#3 PHOENIX, ARIZONA — (number 3 on our 2002 “The 10 Best Weather Cities” list) is located in the Salt River Valley, at an elevation of about 1,100 feet. The valley is oval shaped and flat, except for scattered precipitous mountains rising a few hundred to 1,500 feet above the valley floor. Phoenix and the Valley of the Sun annually attract thousands of visitors looking to enjoy the area’s outstanding weather, attractions and activities. The winters are mild, with many days reaching to over 70 degrees, and typical high temperatures in the middle of the winter are in the 60s. Nighttime temperatures can be a bit chilly, normally dipping into the upper 30s to low 40s. From around Thanksgiving to early April, there are periodic rains from Pacific storms, but annually the city only receives a total of about 7 inches. Typical afternoon relative humidity in winter averages around 30 percent. Make sure you have your sunglasses handy, as the percentage of possible sunshine averages nearly 80 percent. Snow is very rare in Phoenix.

is situated approximately 20 miles south of the Thousand Islands and west of the beautiful Adirondack Mountains. Named after the many falls located on the Black River, Watertown is also the birthplace of the five-and-dime and the safety pin. This is one of our two choices for those who love a winter that has tons of snow. Here, winter can start very early (October) and often lasts late (into early May), with plenty of snow and extremely cold temperatures. Winter daytime temperatures average near 30 degrees, with nighttime lows in the low teens, but temperatures as low as minus 39 have been recorded. Snow averages almost 113 inches per season. If that’s not enough for you, all you need do is drive just 20 miles southeast to the town of Barnes Corners lies almost squarely in the middle of the lake-effect snowbelt region and receives, on average, 240 inches each winter! A skier’s nirvana!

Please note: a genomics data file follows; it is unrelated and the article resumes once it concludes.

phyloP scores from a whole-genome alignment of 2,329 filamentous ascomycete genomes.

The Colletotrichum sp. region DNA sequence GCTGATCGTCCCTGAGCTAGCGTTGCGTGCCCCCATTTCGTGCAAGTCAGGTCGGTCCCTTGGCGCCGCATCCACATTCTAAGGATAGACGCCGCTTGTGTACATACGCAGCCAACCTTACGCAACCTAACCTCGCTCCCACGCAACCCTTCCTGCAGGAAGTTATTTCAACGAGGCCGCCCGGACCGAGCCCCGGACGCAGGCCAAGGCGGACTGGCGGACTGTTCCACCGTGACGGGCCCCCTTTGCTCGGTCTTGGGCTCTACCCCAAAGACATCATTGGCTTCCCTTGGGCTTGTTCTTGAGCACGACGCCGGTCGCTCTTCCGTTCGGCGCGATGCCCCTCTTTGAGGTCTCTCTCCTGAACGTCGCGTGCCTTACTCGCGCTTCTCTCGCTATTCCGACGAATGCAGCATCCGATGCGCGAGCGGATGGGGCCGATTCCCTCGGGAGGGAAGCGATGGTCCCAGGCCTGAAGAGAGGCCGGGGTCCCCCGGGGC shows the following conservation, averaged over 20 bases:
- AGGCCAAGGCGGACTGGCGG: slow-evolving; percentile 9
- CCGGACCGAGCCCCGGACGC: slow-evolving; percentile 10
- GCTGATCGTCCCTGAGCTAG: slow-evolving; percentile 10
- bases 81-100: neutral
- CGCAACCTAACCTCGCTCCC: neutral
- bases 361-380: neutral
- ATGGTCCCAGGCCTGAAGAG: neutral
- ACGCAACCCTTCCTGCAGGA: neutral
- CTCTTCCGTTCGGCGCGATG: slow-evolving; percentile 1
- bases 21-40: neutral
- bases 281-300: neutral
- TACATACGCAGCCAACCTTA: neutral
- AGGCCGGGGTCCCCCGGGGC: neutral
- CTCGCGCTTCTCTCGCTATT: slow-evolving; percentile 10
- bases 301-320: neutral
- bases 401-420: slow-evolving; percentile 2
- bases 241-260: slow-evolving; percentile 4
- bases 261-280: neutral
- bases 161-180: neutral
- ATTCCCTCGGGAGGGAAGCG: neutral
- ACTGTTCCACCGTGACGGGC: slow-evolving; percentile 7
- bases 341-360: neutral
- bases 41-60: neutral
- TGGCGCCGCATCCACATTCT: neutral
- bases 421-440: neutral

#5 FLAGSTAFF, ARIZONA — Just 150 miles north of Phoenix, Flagstaff is located at an elevation of 7,000 feet on a volcanic plateau at the base of the highest mountains in Arizona. The National Weather Service describes the winters here as “vigorous,” and the stormy months are January, February, and March. Winter low temperatures frequently reach zero or below, and temperatures as low as 25 below zero have been recorded. On average, about 97 inches of snow falls each winter, but sometimes snowfalls can be particularly heavy and exceed 100 inches in one month and over 200 inches for the winter season. But if you’re a winter weather lover, a warning: in some winters, an entire month might go by with little or no snow, and on rare occasions total winter snow accumulations of less than 12 inches have occurred. But overall, if you like winter snow and cold, Flagstaff usually has cornered the market.


#1 SPOKANE, WASHINGTON — The perfect summer weather has to be weather that isn’t too hot or too rainy to enjoy the great outdoors. Spokane’s summer weather meet these criteria, with mild, arid conditions during the summer months; ideal for full enjoyment of the many mountain and lake recreational areas in the immediate vicinity. In July and August, afternoon temperatures peak usually in the 82- to 84-degree range, cooling off to the mid-50s at night. Afternoon relative humidity is usually around 26 to 28 percent. The percent of possible sunshine approaches 80 percent, with July the sunniest month of the year (clear skies 41.8 percent of the time). July and August are also the driest months, with only one-half to three-quarters inches of rain falling each month. Spokane is located where the long gradual slope up from the Columbia River meets the sharp rise to the Rocky Mountains. The climate combines some of the characteristics of damp coastal weather with dry interior conditions of little rain falling each month.